May 27, 2022Money Financial literacy Economy In the news News
What's Happening Today - May 27
I must say this was a much more pleasant week on the markets. Not to say that it’s all sunshine and roses again, but there seems to be some positivity creeping into the investor psyche of late. Also, the Canadian banks just posted their earnings, and most have chosen to raise their dividends. Remember that the stock market is a leading indicator of economic health, so it generally goes down ahead of declining productivity, but then leads the way back up before the economy turns the corner. Now I’m in no way suggesting that we’re out of the woods, but of the three major issues impacting growth (inflation, Covid, and the war), two are starting to show signs of having a dissipating impact. My favorite little bit of news in this department is the signs that the supply chain is healing. Interest rate hikes can cool consumer demand, but inventory builds will also help to correct the supply/demand imbalance.
Here in Canada we’re expecting another 50 bps rate hike by the Bank of Canada in June. Unless we are thrown a big curveball by the statisticians next week, the levels of both headline GDP and final demand from the private sector should both be around 1.5% above their 2019 fourth quarter level as of quarter one 2022, but below their pre-pandemic trends. Now, we should not take that to mean that there is no excess demand in the Canadian economy at all. The recovery in demand for services is now starting to exceed supply in some areas. Canadian households are continuing to spend more on goods per capita than before Covid struck, although that excess consumption is nowhere near as excessive as in the U.S.. But by and large, excess demand in Canada is much more concentrated in one area: housing. That also just happens to be the area of the economy that is the most sensitive to interest rate increases, and an area that recent home resale data suggests is already starting to slow from the “exceptionally high” levels that the Bank of Canada described in its last policy statement. Due to the differing ways housing is included in Canadian and US inflation baskets, a moderation in house prices will also have a direct impact on CPI.
Down in the States, yesterday's Core Retail Sales data showed consumer resiliency despite rising inflationary pressures, as sales rose +2.4% month-over-month verses the +2.1% forecast. U.S. personal spending rose 0.9% in April, above consensus. Our economics team was expecting a +0.7% month-over-month gain for incomes (flagged by decent wage growth/jobs), and +0.8% for spending (flagged by strong gains in retail sales/pickup in services). All are slightly above consensus, and we expect solid gains for inventories as well. Markets continue to assess whether inflation has reached its peak, as the Fed continues to battle persistent red-hot price pressures. On the data front, today's U.S. Michigan Sentiment Index release shows a flat reading of 59.1, indicating consumer expectations have stalled with respects to growth. Most Fed officials endorse 50bps hikes for the next two meetings, agree to move “expeditiously” to neutral while restrictive policy may become appropriate, and a ‘number’ support Mortgage Backed Securities sales. The “well positioned” headline supported risk, and hit the USD, once it was out, given the chatter of a possible ‘pause’ later this year. But again, that’s a fade considering that the path back to the Fed’s inflation target is going to be long and winding. In other news, Manchin says that he’s serious about talking to Schumer on a deficit reduction package.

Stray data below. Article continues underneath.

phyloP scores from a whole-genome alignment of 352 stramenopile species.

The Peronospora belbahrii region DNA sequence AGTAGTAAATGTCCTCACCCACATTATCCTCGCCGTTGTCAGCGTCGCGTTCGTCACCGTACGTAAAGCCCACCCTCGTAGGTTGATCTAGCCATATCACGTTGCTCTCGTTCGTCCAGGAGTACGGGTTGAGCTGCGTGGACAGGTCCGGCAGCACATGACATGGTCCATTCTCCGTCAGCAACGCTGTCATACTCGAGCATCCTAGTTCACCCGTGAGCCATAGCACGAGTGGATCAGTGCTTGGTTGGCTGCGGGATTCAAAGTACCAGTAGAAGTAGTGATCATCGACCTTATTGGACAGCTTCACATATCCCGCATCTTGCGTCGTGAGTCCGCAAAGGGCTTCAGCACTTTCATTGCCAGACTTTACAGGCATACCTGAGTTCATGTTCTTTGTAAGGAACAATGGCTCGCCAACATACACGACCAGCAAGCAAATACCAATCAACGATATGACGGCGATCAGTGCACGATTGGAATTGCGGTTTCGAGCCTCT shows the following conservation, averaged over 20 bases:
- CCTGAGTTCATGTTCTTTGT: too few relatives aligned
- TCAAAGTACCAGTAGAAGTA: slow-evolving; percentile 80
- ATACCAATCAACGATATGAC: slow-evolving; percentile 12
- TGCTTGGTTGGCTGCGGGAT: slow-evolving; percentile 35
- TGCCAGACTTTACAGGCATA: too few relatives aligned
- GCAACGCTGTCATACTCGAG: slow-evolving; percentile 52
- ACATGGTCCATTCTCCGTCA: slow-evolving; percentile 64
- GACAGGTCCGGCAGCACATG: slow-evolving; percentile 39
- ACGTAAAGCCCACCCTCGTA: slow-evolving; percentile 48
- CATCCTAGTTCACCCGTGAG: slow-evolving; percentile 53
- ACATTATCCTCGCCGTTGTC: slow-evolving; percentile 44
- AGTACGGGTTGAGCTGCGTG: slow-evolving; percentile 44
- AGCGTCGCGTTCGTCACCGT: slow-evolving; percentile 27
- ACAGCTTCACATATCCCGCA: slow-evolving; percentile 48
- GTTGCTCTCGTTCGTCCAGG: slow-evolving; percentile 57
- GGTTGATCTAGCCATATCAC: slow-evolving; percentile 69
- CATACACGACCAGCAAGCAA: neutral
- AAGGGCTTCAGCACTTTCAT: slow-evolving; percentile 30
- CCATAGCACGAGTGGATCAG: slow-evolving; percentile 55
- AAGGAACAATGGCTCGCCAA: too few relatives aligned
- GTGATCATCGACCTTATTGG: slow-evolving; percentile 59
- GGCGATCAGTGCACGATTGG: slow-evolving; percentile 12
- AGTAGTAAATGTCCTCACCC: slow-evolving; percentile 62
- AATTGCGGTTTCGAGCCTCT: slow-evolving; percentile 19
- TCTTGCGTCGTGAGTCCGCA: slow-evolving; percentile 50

European markets edged up with consumer and technology stocks leading the gain. Utilities and energy stocks slipped amid the U.K. government’s plans of a windfall tax on oil and gas companies. Sunak says that the package will have under 1% impact on inflation. The European Central Bank’s De Cos says that the process of increasing rates should be ‘gradual’ with decisions on speed still data dependent. Ukraine officials said that Russian forces have the upper hand in Donbas, while the U.S. rejected Putin's proposal that he will facilitate Ukraine grain and fertilizer exports only if sanctions are lifted.
Asian markets advanced on strong results from regional technology firms, with shares in Hong Kong leading the gains. Shanghai authorities have been allowing more businesses to reopen as it aims to end its lockdown on June 1. China’s industrial profit growth in April fell 8.5% from a year ago, the fastest pace in two years, primarily due to supply bottlenecks brought on by the pandemic. Taiwan lowered its 2022 GDP growth forecast citing global inflation and Covid. Bloomberg reports that unpublished remarks from Premier Li contain concerns that economic growth is slipping out of the “reasonable range”. In Japan, CPI comes in at +2.4% year-over-year (versus expected +2.5%) while the ex-fresh food gauge came in at +1.9% year-over-year (versus +2.0%). The Bank of Japan’s Kuroda says that core CPI is likely to stay around 2% for around one year, unless energy prices drop sharply. Prime Minister Suzuki announced that the country will reopen for tourism from June 10th. Australia’s retail sales rose 0.9% in April, just below estimates for a 1% increase.
Finally, there are still a few seats available for Kristin Yarker’s presentation in the boardroom on Monday. Let us know if you’d like to pop by!
As always, give us a call if you have any questions, or if you’d like to come in for a review.